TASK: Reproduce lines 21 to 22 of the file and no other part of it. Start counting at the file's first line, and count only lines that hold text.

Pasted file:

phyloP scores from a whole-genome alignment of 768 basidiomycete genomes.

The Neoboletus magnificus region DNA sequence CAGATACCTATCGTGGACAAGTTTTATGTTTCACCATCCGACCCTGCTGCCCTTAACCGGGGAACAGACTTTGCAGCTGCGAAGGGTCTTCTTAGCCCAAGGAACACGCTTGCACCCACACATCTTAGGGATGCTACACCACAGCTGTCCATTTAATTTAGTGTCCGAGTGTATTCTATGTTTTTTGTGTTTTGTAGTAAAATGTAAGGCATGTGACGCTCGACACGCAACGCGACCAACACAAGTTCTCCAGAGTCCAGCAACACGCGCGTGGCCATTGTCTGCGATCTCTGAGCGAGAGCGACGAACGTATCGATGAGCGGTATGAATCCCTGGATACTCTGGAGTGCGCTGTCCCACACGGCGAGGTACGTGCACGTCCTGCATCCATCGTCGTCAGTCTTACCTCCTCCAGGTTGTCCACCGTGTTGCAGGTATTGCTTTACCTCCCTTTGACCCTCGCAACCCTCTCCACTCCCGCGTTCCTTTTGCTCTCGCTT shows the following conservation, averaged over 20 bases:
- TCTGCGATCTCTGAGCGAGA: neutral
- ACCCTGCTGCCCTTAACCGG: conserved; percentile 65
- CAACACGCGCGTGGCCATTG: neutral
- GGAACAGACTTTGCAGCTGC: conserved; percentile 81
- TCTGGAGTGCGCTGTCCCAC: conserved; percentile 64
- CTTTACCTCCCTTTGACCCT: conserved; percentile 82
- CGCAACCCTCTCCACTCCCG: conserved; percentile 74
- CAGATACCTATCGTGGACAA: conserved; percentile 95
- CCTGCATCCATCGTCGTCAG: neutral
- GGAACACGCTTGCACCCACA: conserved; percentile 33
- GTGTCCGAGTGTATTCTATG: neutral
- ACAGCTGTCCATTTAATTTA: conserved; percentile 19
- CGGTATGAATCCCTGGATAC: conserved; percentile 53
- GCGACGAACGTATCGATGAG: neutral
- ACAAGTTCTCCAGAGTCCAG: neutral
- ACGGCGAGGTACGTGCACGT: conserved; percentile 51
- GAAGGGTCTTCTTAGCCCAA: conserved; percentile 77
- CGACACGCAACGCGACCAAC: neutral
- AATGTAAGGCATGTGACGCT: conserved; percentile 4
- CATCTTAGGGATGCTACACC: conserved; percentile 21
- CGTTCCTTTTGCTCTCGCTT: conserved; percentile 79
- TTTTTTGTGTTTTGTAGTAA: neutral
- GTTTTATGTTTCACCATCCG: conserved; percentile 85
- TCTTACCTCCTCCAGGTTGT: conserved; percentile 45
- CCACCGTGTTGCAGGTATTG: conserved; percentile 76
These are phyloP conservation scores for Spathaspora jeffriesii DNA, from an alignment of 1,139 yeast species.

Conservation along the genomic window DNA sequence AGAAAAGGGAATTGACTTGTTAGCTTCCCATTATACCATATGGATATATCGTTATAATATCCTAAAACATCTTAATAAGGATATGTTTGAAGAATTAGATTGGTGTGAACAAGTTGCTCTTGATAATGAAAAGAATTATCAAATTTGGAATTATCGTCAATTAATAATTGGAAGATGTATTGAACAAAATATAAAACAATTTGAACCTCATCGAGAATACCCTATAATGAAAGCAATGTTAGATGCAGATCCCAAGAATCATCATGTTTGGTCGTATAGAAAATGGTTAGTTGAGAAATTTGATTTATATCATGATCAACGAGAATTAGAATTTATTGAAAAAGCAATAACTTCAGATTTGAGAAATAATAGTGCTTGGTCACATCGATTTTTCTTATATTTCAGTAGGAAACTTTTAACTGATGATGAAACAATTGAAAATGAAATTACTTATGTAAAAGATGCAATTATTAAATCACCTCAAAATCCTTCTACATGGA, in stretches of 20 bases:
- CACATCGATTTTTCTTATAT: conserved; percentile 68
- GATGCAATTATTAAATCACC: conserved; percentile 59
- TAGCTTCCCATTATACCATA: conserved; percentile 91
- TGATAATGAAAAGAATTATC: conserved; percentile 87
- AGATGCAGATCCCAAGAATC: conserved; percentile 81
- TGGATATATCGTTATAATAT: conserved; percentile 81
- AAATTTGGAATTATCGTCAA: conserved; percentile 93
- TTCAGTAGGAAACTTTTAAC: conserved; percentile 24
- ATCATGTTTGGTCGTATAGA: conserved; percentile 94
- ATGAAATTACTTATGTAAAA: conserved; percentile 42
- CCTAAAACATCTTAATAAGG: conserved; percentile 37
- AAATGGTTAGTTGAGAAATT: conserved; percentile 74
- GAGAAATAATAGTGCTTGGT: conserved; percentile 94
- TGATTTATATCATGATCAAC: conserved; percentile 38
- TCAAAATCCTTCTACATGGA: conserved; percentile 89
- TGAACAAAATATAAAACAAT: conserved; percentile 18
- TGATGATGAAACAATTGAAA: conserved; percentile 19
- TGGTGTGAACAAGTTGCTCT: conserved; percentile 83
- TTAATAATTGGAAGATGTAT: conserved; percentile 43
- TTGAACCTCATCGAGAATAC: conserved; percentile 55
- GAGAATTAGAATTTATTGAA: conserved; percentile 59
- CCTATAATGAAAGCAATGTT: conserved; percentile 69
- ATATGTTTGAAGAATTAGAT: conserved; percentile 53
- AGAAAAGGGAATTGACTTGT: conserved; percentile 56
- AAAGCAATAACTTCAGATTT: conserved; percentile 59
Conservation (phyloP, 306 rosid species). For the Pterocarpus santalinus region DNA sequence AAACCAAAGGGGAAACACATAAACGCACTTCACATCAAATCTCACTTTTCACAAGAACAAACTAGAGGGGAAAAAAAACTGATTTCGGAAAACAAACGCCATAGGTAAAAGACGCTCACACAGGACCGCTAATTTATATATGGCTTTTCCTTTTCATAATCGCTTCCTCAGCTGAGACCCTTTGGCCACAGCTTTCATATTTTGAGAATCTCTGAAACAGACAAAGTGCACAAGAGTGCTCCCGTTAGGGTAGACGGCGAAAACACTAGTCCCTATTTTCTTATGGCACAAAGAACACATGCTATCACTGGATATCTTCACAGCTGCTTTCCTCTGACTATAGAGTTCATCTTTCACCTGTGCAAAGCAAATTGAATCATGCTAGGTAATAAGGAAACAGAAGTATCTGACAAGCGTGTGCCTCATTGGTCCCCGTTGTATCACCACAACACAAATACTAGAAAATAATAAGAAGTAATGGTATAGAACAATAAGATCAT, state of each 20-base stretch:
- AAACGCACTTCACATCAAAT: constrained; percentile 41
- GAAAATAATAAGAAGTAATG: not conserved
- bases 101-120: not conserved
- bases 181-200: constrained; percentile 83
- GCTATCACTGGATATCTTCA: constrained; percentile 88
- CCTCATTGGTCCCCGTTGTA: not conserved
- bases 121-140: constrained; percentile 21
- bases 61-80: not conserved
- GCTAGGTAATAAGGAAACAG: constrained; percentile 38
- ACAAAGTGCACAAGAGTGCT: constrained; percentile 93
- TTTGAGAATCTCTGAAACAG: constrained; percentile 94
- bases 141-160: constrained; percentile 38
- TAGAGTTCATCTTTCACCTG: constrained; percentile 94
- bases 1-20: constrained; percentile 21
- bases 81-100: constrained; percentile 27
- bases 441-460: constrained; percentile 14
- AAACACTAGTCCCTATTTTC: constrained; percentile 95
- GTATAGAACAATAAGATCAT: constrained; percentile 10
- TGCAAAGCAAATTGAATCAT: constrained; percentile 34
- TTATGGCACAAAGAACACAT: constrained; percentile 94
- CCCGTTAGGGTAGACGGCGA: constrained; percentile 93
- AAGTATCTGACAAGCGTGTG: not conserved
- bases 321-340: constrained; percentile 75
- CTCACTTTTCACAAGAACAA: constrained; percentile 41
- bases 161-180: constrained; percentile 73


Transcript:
- AATGTAAGGCATGTGACGCT: conserved; percentile 4
- CATCTTAGGGATGCTACACC: conserved; percentile 21